The launch of the BIN2BEAN project.
Healthy soils – with good compost! Separate collection of bio-waste is being introduced in all EU countries. Good products are the goal, suitable for improving our soils. How can this be optimized in the chain from household or restaurant to application on soils? How to avoid pollutants in organic waste? Which treatment method leads to the appropriate soil improvers?
In collaboration with DECHEMA, N³ will supervise 25 joint research projects until the end of the year, within the framework of the BMBF’s Funding for Sustainability (FONA). The title – “Resource Efficient Circular Economy – Innovative Product Cycles (ReziProK)” – already gives away what it’s all about: Innovative solutions for product cycles were sought. It entails the development of new business models, design concepts, and digital technologies. The overarching project, which includes both DECHEMA and N³, is called RessWInn. N³ is responsible for:
We are proud of a project of importance for international environmental pollicy: We were commissioned by the German Environment Agency (Umweltbundesamt – UBA) to develop a set of indicators to measure progress towards a more sustainable chemistry and chemicals management. The purpose of these indicators is to enable reviewing progress of the targets that are currently developed and discussed in the Intersessional Process of SAICM and sound management of chemicals and waste.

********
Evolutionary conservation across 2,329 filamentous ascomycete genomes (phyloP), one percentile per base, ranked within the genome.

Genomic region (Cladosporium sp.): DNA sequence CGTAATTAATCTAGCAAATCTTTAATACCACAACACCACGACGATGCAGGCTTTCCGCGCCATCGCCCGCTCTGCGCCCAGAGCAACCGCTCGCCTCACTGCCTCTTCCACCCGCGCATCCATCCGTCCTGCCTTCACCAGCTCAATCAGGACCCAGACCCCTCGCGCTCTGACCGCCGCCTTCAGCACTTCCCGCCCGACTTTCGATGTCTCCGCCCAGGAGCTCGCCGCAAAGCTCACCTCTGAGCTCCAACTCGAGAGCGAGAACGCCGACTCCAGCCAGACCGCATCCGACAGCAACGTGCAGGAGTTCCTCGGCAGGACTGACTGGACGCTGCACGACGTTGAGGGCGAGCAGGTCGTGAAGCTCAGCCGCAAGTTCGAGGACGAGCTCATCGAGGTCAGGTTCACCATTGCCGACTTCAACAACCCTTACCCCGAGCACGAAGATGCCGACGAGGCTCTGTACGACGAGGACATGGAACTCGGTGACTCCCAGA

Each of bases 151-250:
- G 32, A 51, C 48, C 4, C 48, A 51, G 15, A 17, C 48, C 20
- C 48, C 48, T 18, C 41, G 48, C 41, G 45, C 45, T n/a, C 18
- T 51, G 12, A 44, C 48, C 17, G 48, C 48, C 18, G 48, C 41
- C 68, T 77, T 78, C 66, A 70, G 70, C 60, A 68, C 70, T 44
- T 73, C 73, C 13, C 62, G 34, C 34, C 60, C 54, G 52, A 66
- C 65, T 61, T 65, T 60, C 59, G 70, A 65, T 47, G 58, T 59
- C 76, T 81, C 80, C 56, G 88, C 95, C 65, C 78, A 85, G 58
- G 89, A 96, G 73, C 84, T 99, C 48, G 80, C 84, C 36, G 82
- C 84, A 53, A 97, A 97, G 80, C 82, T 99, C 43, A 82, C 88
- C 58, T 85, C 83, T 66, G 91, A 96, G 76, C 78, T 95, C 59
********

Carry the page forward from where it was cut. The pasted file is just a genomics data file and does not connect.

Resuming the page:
Circular economy and toxic-free environment ar two major policy goals, which cannot be reached in combination. We present a study with a holistic view on mass flows of materials from production to waste. The „circular economy“ concept aims at maximizing re-use or recycling of products and materials from the technosphere. Hazardous compounds are among the most prominent obstacles towards this goal. On the other hand, the “toxic-free environment” strategy aims at more and more products without any contaminants. Both goals are part of the 7th Environment Action Plan. Approaching both visions requires a thorough revision of the interfaces between chemicals and waste regulation. There is a legislative tendency to extend the regulatory basis for chemicals into the waste sector to prevent contamination of recycled materials with hazardous substances. In contrary to the hazard dominated classification and labelling of chemicals (CLP), physical properties, aggregate state, exposure scenarios, etc. are part of the risk oriented classification of waste. From the investigation of some practical examples we conclude that in a circular economy risk-based approaches will be necessary also in future. Otherwise, handling waste would become extremely difficult without gaining a higher safety level for workers, consumers, and environment. Moreover, circular economy approaches might be severely hampered at an early stage.